• If the player opts to try again, Sunny gets up and performs with Mari for their recital, and Omori hugs him before disappearing. In the real world, Sunny wakes up in the hospital. He heads to Basil's room and encounters his friends inside, and it is implied that Sunny tells them the truth about Mari's death. Additionally, if the player watered Basil's garden daily in Headspace, an after-credits scene will depict Basil waking up to the sight of Sunny in the hospital. The two smile at each other and their hallucinations disappear.
  • Should the player choose not to continue, Sunny disappears rather than Omori. After waking up in the hospital, he commits suicide by jumping off the balcony.

Alternatively, if the player ignores Basil on the final day, Sunny and his friends will wake up to discover that Basil has committed suicide. Depending on the player's choice, Sunny can then either kill himself with his knife or move away with his guilt still unabated as sirens ring out in the distance. If the player initially chooses to remain inside and avoid Kel, only a variant of this ending is available.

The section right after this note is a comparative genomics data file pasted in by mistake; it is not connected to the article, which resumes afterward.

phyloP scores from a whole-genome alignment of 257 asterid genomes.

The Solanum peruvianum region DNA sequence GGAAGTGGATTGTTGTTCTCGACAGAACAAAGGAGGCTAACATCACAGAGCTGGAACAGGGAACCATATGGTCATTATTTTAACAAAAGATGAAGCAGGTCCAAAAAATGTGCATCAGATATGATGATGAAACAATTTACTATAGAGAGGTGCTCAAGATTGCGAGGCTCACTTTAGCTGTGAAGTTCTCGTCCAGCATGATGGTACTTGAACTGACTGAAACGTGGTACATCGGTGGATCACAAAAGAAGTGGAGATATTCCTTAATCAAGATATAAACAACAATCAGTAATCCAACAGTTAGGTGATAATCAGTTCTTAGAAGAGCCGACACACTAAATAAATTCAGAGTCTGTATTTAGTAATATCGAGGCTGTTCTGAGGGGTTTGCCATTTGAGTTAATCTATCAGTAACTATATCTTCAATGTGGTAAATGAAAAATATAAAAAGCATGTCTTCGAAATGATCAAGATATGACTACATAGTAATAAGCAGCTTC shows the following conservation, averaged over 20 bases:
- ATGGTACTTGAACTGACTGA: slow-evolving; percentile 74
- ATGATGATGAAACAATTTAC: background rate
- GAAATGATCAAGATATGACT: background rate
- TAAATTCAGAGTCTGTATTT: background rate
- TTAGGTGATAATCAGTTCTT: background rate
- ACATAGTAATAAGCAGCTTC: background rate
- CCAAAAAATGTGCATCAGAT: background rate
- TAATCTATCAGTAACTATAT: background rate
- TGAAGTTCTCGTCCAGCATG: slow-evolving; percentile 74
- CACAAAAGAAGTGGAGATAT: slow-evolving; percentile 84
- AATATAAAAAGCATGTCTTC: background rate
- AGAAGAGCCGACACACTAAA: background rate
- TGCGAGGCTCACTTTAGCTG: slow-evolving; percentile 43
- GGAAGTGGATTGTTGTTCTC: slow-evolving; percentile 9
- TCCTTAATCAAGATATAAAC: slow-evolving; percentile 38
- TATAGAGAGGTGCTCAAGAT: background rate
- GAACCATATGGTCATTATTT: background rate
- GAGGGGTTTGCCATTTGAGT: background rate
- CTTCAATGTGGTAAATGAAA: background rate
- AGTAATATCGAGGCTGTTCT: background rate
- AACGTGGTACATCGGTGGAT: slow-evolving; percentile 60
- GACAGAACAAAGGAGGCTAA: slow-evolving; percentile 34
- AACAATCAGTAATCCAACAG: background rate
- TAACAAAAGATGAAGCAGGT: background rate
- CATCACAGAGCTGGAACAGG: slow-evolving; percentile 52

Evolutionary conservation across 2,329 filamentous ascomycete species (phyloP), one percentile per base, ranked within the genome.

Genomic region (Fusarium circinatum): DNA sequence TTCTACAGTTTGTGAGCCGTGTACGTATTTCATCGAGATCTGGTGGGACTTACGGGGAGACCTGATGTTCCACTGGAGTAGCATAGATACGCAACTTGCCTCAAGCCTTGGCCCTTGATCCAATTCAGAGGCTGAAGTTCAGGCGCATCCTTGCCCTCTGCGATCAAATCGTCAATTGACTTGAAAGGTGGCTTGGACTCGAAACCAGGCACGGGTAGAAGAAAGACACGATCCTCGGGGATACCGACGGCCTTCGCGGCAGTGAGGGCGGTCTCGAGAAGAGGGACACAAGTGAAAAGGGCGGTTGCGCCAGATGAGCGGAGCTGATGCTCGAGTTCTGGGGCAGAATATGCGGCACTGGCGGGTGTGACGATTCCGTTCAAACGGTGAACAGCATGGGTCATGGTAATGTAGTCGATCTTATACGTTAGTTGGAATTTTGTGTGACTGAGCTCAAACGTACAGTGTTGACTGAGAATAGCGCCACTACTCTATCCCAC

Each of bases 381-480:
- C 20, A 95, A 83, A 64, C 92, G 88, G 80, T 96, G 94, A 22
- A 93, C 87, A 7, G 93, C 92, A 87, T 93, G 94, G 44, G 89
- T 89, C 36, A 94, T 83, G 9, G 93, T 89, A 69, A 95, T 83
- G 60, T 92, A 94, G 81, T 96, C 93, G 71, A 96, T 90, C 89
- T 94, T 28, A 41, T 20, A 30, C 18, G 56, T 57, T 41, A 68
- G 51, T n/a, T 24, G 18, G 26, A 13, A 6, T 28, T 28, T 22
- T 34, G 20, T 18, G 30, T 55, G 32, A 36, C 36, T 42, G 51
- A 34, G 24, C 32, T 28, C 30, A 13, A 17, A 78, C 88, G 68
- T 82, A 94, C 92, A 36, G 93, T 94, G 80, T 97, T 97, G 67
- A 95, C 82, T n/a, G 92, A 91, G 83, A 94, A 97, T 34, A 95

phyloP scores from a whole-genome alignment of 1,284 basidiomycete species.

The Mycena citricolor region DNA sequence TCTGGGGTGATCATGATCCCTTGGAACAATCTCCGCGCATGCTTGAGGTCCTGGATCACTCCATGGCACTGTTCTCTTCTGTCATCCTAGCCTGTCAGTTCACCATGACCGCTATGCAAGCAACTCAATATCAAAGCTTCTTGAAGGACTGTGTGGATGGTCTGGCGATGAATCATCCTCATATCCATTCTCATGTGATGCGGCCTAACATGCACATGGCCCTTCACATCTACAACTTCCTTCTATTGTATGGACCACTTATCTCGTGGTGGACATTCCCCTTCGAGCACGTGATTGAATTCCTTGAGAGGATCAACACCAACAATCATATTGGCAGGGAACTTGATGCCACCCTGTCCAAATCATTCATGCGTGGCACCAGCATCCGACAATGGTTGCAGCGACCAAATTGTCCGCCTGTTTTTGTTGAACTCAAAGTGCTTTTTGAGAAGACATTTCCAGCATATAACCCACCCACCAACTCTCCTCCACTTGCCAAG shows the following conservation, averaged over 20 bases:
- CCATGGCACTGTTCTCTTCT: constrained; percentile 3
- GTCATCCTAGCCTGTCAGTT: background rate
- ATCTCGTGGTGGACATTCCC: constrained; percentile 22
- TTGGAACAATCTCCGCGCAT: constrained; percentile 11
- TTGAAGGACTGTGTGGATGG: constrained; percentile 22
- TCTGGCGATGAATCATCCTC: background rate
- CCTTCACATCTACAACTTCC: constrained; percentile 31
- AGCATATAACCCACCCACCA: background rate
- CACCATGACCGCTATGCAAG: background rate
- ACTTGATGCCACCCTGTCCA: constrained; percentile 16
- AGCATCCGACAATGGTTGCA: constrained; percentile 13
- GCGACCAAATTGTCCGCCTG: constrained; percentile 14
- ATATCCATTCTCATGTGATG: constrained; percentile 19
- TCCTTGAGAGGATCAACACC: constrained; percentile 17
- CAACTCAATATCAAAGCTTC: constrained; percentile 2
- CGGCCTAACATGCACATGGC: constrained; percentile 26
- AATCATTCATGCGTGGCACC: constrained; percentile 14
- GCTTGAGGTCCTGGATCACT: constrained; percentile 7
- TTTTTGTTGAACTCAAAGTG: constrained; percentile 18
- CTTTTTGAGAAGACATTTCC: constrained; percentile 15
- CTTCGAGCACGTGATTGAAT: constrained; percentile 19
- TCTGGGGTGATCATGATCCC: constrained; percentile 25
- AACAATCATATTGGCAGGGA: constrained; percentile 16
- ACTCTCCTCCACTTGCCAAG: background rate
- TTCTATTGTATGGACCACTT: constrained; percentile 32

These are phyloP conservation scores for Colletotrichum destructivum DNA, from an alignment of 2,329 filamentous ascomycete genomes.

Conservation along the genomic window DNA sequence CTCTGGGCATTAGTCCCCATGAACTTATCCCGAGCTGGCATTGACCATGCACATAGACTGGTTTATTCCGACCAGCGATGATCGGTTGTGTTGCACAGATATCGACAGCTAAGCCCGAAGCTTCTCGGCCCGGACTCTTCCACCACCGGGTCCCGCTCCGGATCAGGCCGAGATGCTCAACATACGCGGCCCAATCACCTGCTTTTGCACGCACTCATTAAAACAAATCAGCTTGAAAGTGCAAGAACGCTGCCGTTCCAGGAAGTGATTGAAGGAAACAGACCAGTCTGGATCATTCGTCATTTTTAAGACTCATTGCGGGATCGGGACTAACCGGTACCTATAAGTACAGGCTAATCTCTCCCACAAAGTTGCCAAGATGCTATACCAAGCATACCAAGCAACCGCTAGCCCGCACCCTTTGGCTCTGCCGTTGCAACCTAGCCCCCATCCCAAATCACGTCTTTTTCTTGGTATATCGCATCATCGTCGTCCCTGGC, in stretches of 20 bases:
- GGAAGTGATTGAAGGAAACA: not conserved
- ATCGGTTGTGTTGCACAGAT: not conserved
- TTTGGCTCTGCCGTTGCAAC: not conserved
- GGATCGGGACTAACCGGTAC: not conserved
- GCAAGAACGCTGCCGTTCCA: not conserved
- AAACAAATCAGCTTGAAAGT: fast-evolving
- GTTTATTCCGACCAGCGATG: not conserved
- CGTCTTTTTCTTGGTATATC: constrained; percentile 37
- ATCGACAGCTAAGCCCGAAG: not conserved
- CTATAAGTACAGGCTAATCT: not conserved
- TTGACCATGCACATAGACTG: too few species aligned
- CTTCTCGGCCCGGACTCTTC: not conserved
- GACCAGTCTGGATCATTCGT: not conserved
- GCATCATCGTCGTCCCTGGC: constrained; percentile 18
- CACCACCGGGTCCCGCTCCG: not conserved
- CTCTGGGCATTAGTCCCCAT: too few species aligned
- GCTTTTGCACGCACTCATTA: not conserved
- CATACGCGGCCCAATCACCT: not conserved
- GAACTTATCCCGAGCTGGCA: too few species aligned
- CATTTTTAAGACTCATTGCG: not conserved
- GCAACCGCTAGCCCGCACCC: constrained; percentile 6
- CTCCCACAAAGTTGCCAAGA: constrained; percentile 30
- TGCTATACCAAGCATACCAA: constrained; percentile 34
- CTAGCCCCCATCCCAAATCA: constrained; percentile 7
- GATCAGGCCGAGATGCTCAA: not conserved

Development and release[edit]

Omori was developed over the course of six and a half years, directed by pseudonymous artist Omocat.[9][b] It is based on Omori (ひきこもり, hikikomori) , a webcomic Tumblr blog Omocat created to "help [them] cope with [their] problems during a confusing part of [their] life." Initially planned as a graphic novel, they switched its medium to a video game to enable the audience to make choices in the story. For the game engine, they chose RPG Maker, as they deemed it important to support an accessible platform and community.[10][11]